A British Overseas Territory, the Turks and Caicos Islands are comprised of eight islands and 40 cays. They lie at the south-eastern end of the Bahamas chain, 575 miles southeast of Miami and 90 miles north of the island of Hispaniola. The islands are generally flat, with rolling hills. The highest elevation is on the island of Providenciales, which rise to approximately 250 feet.
The Islands were named from the scarlet dome of the barrel-shaped Turks Head cactus which reminds one of the Turkish fez and the Spanish word “cayos” for small islands. The two groups of islands are divided by a 22 mile wide 7000 ft. deep passage known today as “Columbus Passage.”
The islands aptly proclaimed, “Beautiful by Nature”, are the landfall Islands of Christopher Columbus’ first voyage in search of the far east. Columbus first set foot upon the island of Grand Turk in 1492 to be welcomed by the friendly and peaceful inhabitants, Lucayan Indians.
For almost 100 years during the 16th and 17th centuries, the Caicos Islands served as a hideout and haven for pirates.
Bermudans arrived in the islands in the mid 1600s and began a thriving salt business which lasted for four centuries on Grand Turk, Salt Cay and South Caicos.
The American Declaration of Independence left British Loyalists or Tories from South Carolina and Georgia without a country, causing many to take advantage of British crown land grants in the Turks and Caicos. Cotton plantations were established and prospered for nearly 25 years until the cotton bug, soil erosion and a devastating hurricane in1813 brought them to an end. A few loyalists took their slaves to Grand Turk where they entered the salt trade. The majority departed for Canada and other British territories, leaving the plantations to decay.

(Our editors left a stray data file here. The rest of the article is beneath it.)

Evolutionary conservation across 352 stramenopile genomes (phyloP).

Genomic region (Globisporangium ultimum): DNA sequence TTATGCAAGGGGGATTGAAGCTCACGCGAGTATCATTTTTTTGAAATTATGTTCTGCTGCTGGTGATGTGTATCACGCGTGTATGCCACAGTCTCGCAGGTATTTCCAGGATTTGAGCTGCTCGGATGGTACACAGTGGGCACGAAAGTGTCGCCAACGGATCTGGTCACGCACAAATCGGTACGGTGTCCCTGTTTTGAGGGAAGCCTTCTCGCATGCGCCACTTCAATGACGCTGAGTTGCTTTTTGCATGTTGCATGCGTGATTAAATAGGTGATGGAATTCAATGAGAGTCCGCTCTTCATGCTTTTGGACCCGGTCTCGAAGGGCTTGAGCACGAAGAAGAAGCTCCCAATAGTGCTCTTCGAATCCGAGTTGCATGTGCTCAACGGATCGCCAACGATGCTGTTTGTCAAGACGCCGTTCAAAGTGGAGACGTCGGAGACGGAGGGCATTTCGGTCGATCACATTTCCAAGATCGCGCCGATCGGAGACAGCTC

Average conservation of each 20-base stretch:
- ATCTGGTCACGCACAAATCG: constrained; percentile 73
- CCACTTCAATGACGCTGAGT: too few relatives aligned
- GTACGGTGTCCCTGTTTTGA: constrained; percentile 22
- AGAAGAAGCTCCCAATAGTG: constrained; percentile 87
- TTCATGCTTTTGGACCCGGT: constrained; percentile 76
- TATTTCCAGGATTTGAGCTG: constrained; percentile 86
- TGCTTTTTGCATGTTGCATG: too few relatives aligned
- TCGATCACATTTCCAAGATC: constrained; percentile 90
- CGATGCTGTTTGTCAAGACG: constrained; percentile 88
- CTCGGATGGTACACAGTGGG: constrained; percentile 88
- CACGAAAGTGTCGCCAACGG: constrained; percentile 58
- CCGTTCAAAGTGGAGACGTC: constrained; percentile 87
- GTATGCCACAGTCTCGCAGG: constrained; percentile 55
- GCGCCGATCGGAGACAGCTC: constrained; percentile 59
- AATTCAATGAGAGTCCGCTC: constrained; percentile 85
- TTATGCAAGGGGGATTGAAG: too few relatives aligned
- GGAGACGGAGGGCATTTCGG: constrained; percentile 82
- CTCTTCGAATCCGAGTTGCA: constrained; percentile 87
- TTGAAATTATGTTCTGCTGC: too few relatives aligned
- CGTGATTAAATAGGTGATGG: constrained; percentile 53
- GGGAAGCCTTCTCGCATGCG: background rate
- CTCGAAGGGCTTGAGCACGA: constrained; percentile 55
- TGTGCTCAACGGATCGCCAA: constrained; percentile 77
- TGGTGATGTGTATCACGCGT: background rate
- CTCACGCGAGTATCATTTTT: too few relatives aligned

Slavery was officially abolished in Britain from1807 giving the Royal Navy the authority to suppress the illicit traffic. Hundreds of slaves were seized on the high seas and set free on the shores of the Bahamas. Others arrived as a result of two shipwrecks, one in 1837 and the other in 1841.
The islands were formally federated with the Bahamas by an Act of Parliament in 1799. In 1848, a separation from the Bahamas provided for a local government for the i slands. Administration of the islands were expensive, thus in 1873 they became annexed to Jamaica, remaining so for the next 90 years. In 1976, the islands were granted a new constitution and an elective form of government with a governor appointed by the Queen to represent the British interest in the Islands.
Providenciales is the most developed of all the islands, and offers alongside water sports and golf, an American Casino and tennis, as well as an inexpensive array of World Class Spas. Grand Turk harbors the Turks and Caicos National Museum and alongside Salt Cay holds the historic and cultural sites of the islands with ruins and old colonial buildings. Grand Turk and Salt Cay offer some of the best wall diving and whale-watching in the World. The lush and green island of North Caicos, boasts the largest flock of Pink Flamingos, extensive nature reserves and sanctuaries. Cave safari, craft demonstrations and model sail boat races are popular on Middle Caicos, which has the largest cave network in Bahamian region as well as some of the most beautiful beaches edged by dramatic cliffs and a rambling trail.